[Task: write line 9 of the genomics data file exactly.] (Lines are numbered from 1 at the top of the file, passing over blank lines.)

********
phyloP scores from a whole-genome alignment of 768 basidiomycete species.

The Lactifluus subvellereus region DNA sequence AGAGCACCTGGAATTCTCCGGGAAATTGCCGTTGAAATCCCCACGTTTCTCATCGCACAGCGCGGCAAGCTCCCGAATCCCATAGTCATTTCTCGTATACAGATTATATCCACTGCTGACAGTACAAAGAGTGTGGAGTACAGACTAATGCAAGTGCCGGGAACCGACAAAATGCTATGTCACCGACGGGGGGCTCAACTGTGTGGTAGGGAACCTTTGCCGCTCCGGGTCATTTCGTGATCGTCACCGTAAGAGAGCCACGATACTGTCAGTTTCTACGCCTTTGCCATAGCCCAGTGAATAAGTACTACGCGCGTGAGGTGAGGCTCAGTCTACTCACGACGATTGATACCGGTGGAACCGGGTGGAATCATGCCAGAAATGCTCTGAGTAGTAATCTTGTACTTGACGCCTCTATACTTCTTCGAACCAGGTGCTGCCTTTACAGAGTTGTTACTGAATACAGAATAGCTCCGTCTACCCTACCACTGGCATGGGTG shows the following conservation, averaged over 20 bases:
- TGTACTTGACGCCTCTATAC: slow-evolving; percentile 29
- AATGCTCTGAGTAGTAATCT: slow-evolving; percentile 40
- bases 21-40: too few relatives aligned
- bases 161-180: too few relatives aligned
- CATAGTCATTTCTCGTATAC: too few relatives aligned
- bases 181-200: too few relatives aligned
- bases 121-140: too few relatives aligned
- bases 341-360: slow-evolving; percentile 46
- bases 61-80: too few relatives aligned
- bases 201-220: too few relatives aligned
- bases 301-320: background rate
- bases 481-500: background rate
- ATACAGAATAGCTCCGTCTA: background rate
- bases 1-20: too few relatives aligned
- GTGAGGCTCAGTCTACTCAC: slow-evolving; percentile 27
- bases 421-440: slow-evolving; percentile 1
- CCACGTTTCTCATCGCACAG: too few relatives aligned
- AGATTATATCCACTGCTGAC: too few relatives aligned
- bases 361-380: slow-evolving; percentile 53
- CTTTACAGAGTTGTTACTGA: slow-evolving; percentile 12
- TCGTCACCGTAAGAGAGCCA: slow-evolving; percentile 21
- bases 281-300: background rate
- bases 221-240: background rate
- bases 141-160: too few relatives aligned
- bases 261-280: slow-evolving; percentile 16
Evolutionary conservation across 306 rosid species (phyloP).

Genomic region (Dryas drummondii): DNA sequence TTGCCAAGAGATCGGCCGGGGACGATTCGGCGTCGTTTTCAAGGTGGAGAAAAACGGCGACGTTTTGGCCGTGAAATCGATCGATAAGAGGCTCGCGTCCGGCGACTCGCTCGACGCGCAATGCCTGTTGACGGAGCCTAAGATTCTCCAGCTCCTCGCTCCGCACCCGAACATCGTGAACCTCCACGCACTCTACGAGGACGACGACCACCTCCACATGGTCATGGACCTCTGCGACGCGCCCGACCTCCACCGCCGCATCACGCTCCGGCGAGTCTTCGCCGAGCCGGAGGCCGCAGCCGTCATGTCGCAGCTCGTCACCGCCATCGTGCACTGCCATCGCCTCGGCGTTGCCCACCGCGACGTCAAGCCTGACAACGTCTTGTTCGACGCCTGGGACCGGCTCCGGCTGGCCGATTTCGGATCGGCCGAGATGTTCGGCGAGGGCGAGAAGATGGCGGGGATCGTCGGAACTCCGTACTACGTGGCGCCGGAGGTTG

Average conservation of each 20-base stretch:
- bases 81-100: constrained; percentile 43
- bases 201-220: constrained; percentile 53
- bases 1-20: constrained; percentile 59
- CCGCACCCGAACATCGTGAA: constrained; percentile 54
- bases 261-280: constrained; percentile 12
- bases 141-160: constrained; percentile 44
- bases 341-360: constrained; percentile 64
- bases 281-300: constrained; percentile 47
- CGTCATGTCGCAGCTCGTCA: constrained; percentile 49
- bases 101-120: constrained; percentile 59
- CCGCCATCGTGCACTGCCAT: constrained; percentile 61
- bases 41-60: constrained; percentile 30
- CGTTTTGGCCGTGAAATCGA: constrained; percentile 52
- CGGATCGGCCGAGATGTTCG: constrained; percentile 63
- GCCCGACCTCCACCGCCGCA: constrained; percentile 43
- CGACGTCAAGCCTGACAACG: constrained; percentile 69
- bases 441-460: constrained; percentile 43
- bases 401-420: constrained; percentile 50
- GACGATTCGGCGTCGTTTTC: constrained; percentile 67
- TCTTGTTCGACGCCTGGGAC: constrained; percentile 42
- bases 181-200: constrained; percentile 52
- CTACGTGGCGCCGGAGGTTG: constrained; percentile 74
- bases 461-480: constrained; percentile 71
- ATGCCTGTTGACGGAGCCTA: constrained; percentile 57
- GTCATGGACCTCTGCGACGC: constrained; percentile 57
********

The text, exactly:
- bases 121-140: too few relatives aligned